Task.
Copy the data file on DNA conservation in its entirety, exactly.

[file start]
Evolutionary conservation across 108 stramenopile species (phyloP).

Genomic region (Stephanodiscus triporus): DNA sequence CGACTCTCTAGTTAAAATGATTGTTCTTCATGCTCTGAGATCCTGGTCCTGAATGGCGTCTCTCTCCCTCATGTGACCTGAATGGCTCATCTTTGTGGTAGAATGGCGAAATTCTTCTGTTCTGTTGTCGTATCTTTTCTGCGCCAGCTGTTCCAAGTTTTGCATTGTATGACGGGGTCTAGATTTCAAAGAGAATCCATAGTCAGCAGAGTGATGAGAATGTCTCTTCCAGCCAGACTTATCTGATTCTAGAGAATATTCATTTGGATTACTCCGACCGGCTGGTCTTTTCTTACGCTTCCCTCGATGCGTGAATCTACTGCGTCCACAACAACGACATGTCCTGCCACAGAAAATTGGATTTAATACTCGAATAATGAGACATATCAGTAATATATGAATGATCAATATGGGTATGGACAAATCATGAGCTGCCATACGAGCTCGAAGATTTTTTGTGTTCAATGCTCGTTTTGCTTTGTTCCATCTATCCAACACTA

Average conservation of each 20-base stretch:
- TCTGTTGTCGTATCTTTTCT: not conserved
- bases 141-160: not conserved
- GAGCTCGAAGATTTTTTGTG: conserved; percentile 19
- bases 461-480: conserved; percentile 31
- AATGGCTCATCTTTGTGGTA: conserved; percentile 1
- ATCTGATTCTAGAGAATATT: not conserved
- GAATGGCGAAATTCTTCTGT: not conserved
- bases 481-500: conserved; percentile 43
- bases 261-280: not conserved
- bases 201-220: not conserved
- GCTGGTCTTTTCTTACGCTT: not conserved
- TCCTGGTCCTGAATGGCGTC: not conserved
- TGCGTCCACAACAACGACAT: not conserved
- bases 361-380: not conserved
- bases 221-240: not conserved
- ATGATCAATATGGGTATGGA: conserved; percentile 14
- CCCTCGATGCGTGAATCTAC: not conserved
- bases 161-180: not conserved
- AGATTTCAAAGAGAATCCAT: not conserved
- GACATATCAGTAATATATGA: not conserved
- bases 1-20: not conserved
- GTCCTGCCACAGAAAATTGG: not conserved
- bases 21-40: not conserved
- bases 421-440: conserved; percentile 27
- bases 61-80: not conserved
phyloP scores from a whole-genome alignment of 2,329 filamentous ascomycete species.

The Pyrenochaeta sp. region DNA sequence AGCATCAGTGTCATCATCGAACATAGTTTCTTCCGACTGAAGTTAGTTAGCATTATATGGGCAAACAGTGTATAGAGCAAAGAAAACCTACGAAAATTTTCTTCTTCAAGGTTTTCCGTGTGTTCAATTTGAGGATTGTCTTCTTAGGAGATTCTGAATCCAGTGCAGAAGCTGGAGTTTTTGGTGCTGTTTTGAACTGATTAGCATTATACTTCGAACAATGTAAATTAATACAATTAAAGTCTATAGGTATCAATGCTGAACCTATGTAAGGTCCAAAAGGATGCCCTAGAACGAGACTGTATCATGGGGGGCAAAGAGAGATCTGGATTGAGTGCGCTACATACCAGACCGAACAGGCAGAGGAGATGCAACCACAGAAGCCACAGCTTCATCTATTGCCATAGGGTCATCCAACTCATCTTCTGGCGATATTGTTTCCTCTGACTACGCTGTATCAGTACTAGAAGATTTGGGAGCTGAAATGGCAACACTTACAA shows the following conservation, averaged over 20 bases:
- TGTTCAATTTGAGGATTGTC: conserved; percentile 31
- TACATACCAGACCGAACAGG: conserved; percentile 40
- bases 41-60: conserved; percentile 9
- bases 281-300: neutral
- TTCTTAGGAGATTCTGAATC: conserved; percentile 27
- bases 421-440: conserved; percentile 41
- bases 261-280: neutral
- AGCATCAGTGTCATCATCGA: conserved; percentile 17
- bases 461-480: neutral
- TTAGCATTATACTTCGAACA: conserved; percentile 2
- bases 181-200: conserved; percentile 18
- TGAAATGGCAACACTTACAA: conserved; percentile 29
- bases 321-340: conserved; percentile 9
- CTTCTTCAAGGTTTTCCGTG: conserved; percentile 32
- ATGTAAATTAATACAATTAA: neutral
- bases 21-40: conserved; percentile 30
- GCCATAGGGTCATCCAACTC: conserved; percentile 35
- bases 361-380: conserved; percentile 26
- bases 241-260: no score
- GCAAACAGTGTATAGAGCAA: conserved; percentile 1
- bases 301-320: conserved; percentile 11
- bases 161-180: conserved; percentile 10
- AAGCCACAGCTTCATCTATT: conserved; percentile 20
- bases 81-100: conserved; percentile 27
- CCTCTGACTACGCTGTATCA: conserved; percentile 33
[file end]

Evolutionary conservation across 108 stramenopile species (phyloP).

Genomic region (Stephanodiscus triporus): DNA sequence CGACTCTCTAGTTAAAATGATTGTTCTTCATGCTCTGAGATCCTGGTCCTGAATGGCGTCTCTCTCCCTCATGTGACCTGAATGGCTCATCTTTGTGGTAGAATGGCGAAATTCTTCTGTTCTGTTGTCGTATCTTTTCTGCGCCAGCTGTTCCAAGTTTTGCATTGTATGACGGGGTCTAGATTTCAAAGAGAATCCATAGTCAGCAGAGTGATGAGAATGTCTCTTCCAGCCAGACTTATCTGATTCTAGAGAATATTCATTTGGATTACTCCGACCGGCTGGTCTTTTCTTACGCTTCCCTCGATGCGTGAATCTACTGCGTCCACAACAACGACATGTCCTGCCACAGAAAATTGGATTTAATACTCGAATAATGAGACATATCAGTAATATATGAATGATCAATATGGGTATGGACAAATCATGAGCTGCCATACGAGCTCGAAGATTTTTTGTGTTCAATGCTCGTTTTGCTTTGTTCCATCTATCCAACACTA

Average conservation of each 20-base stretch:
- TCTGTTGTCGTATCTTTTCT: not conserved
- bases 141-160: not conserved
- GAGCTCGAAGATTTTTTGTG: conserved; percentile 19
- bases 461-480: conserved; percentile 31
- AATGGCTCATCTTTGTGGTA: conserved; percentile 1
- ATCTGATTCTAGAGAATATT: not conserved
- GAATGGCGAAATTCTTCTGT: not conserved
- bases 481-500: conserved; percentile 43
- bases 261-280: not conserved
- bases 201-220: not conserved
- GCTGGTCTTTTCTTACGCTT: not conserved
- TCCTGGTCCTGAATGGCGTC: not conserved
- TGCGTCCACAACAACGACAT: not conserved
- bases 361-380: not conserved
- bases 221-240: not conserved
- ATGATCAATATGGGTATGGA: conserved; percentile 14
- CCCTCGATGCGTGAATCTAC: not conserved
- bases 161-180: not conserved
- AGATTTCAAAGAGAATCCAT: not conserved
- GACATATCAGTAATATATGA: not conserved
- bases 1-20: not conserved
- GTCCTGCCACAGAAAATTGG: not conserved
- bases 21-40: not conserved
- bases 421-440: conserved; percentile 27
- bases 61-80: not conserved
phyloP scores from a whole-genome alignment of 2,329 filamentous ascomycete species.

The Pyrenochaeta sp. region DNA sequence AGCATCAGTGTCATCATCGAACATAGTTTCTTCCGACTGAAGTTAGTTAGCATTATATGGGCAAACAGTGTATAGAGCAAAGAAAACCTACGAAAATTTTCTTCTTCAAGGTTTTCCGTGTGTTCAATTTGAGGATTGTCTTCTTAGGAGATTCTGAATCCAGTGCAGAAGCTGGAGTTTTTGGTGCTGTTTTGAACTGATTAGCATTATACTTCGAACAATGTAAATTAATACAATTAAAGTCTATAGGTATCAATGCTGAACCTATGTAAGGTCCAAAAGGATGCCCTAGAACGAGACTGTATCATGGGGGGCAAAGAGAGATCTGGATTGAGTGCGCTACATACCAGACCGAACAGGCAGAGGAGATGCAACCACAGAAGCCACAGCTTCATCTATTGCCATAGGGTCATCCAACTCATCTTCTGGCGATATTGTTTCCTCTGACTACGCTGTATCAGTACTAGAAGATTTGGGAGCTGAAATGGCAACACTTACAA shows the following conservation, averaged over 20 bases:
- TGTTCAATTTGAGGATTGTC: conserved; percentile 31
- TACATACCAGACCGAACAGG: conserved; percentile 40
- bases 41-60: conserved; percentile 9
- bases 281-300: neutral
- TTCTTAGGAGATTCTGAATC: conserved; percentile 27
- bases 421-440: conserved; percentile 41
- bases 261-280: neutral
- AGCATCAGTGTCATCATCGA: conserved; percentile 17
- bases 461-480: neutral
- TTAGCATTATACTTCGAACA: conserved; percentile 2
- bases 181-200: conserved; percentile 18
- TGAAATGGCAACACTTACAA: conserved; percentile 29
- bases 321-340: conserved; percentile 9
- CTTCTTCAAGGTTTTCCGTG: conserved; percentile 32
- ATGTAAATTAATACAATTAA: neutral
- bases 21-40: conserved; percentile 30
- GCCATAGGGTCATCCAACTC: conserved; percentile 35
- bases 361-380: conserved; percentile 26
- bases 241-260: no score
- GCAAACAGTGTATAGAGCAA: conserved; percentile 1
- bases 301-320: conserved; percentile 11
- bases 161-180: conserved; percentile 10
- AAGCCACAGCTTCATCTATT: conserved; percentile 20
- bases 81-100: conserved; percentile 27
- CCTCTGACTACGCTGTATCA: conserved; percentile 33